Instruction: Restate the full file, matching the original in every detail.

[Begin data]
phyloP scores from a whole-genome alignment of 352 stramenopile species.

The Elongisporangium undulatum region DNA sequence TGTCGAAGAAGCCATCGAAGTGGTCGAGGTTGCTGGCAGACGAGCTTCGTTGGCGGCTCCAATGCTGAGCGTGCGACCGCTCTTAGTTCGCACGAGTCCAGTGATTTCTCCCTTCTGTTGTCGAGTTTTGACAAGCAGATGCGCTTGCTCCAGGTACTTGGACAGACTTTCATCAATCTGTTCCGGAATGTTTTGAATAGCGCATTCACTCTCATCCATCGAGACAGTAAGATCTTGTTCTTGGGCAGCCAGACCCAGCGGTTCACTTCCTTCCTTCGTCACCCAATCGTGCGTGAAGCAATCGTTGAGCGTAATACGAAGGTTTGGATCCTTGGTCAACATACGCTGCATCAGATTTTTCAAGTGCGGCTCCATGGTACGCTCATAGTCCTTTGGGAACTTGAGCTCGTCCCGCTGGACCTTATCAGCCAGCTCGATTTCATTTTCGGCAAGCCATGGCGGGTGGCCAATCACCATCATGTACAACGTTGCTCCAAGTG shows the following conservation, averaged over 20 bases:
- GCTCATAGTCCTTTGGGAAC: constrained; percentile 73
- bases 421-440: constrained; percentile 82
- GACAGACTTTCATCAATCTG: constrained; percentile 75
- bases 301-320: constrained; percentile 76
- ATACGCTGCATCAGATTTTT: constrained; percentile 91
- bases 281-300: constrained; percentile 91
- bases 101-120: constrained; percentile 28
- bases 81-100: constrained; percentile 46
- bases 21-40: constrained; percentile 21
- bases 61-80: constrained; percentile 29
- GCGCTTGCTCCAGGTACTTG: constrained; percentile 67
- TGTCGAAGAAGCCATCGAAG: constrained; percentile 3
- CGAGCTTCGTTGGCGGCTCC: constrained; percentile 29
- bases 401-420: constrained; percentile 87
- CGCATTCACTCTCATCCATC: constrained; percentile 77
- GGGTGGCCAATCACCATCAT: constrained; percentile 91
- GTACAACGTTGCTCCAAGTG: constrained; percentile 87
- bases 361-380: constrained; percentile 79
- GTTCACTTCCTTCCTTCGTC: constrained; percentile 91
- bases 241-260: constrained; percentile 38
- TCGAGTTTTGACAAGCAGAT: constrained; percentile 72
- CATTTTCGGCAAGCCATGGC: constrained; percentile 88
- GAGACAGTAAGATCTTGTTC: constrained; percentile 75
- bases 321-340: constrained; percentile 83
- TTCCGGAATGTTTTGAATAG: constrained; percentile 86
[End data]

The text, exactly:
phyloP scores from a whole-genome alignment of 352 stramenopile species.

The Elongisporangium undulatum region DNA sequence TGTCGAAGAAGCCATCGAAGTGGTCGAGGTTGCTGGCAGACGAGCTTCGTTGGCGGCTCCAATGCTGAGCGTGCGACCGCTCTTAGTTCGCACGAGTCCAGTGATTTCTCCCTTCTGTTGTCGAGTTTTGACAAGCAGATGCGCTTGCTCCAGGTACTTGGACAGACTTTCATCAATCTGTTCCGGAATGTTTTGAATAGCGCATTCACTCTCATCCATCGAGACAGTAAGATCTTGTTCTTGGGCAGCCAGACCCAGCGGTTCACTTCCTTCCTTCGTCACCCAATCGTGCGTGAAGCAATCGTTGAGCGTAATACGAAGGTTTGGATCCTTGGTCAACATACGCTGCATCAGATTTTTCAAGTGCGGCTCCATGGTACGCTCATAGTCCTTTGGGAACTTGAGCTCGTCCCGCTGGACCTTATCAGCCAGCTCGATTTCATTTTCGGCAAGCCATGGCGGGTGGCCAATCACCATCATGTACAACGTTGCTCCAAGTG shows the following conservation, averaged over 20 bases:
- GCTCATAGTCCTTTGGGAAC: constrained; percentile 73
- bases 421-440: constrained; percentile 82
- GACAGACTTTCATCAATCTG: constrained; percentile 75
- bases 301-320: constrained; percentile 76
- ATACGCTGCATCAGATTTTT: constrained; percentile 91
- bases 281-300: constrained; percentile 91
- bases 101-120: constrained; percentile 28
- bases 81-100: constrained; percentile 46
- bases 21-40: constrained; percentile 21
- bases 61-80: constrained; percentile 29
- GCGCTTGCTCCAGGTACTTG: constrained; percentile 67
- TGTCGAAGAAGCCATCGAAG: constrained; percentile 3
- CGAGCTTCGTTGGCGGCTCC: constrained; percentile 29
- bases 401-420: constrained; percentile 87
- CGCATTCACTCTCATCCATC: constrained; percentile 77
- GGGTGGCCAATCACCATCAT: constrained; percentile 91
- GTACAACGTTGCTCCAAGTG: constrained; percentile 87
- bases 361-380: constrained; percentile 79
- GTTCACTTCCTTCCTTCGTC: constrained; percentile 91
- bases 241-260: constrained; percentile 38
- TCGAGTTTTGACAAGCAGAT: constrained; percentile 72
- CATTTTCGGCAAGCCATGGC: constrained; percentile 88
- GAGACAGTAAGATCTTGTTC: constrained; percentile 75
- bases 321-340: constrained; percentile 83
- TTCCGGAATGTTTTGAATAG: constrained; percentile 86